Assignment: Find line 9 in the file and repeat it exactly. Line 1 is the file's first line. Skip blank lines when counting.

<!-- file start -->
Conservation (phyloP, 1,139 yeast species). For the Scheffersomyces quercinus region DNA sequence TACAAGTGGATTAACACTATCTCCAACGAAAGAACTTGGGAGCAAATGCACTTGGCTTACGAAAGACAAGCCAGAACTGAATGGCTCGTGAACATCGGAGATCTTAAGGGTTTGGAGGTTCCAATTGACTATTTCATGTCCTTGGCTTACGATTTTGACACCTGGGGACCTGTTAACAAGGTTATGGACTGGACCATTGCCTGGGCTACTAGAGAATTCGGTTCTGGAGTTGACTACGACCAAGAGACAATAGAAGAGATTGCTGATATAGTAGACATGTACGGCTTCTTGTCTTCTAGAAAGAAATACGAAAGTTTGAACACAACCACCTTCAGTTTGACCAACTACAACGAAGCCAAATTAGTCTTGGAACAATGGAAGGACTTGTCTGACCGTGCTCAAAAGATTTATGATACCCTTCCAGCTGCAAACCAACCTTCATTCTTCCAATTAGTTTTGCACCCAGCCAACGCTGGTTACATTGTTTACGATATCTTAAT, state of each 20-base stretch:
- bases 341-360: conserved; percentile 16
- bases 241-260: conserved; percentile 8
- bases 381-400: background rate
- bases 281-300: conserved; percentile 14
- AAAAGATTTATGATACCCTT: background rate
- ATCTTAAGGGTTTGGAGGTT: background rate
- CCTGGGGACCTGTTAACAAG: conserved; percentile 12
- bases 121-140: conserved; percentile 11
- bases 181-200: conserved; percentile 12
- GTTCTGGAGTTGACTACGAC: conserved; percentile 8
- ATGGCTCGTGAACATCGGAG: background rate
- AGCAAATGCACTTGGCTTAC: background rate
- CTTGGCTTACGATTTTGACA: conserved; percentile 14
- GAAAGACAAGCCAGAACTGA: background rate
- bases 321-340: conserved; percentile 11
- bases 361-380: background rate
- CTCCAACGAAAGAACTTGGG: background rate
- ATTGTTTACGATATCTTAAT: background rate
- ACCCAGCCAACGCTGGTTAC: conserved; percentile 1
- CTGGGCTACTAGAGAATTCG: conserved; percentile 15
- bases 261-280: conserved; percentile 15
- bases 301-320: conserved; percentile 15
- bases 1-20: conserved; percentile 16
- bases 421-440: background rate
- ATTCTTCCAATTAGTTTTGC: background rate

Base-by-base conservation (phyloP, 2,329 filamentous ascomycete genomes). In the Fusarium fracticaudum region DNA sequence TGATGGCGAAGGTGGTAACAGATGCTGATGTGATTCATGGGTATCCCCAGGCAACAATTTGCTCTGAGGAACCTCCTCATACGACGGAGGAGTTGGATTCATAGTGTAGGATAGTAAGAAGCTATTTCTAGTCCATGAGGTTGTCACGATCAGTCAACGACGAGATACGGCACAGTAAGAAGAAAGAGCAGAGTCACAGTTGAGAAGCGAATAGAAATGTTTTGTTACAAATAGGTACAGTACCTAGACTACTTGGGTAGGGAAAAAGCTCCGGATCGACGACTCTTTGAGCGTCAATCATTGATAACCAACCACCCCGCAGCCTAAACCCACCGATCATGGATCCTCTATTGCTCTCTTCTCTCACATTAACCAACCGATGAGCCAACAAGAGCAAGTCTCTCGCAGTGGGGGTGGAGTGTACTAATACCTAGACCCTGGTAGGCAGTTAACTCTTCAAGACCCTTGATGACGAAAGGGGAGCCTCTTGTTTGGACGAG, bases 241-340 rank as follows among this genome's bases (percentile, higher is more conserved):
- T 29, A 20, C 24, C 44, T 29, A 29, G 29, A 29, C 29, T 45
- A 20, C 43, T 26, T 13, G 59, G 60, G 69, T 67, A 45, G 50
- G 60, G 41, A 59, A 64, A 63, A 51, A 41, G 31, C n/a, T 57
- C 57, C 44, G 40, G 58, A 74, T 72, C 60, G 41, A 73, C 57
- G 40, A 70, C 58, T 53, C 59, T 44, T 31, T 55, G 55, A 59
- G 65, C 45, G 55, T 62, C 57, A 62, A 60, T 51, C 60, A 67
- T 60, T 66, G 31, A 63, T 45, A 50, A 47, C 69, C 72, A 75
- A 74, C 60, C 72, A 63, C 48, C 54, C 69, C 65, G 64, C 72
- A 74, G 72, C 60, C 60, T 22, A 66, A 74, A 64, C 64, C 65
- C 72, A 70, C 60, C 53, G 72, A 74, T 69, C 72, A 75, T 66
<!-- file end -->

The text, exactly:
- bases 121-140: conserved; percentile 11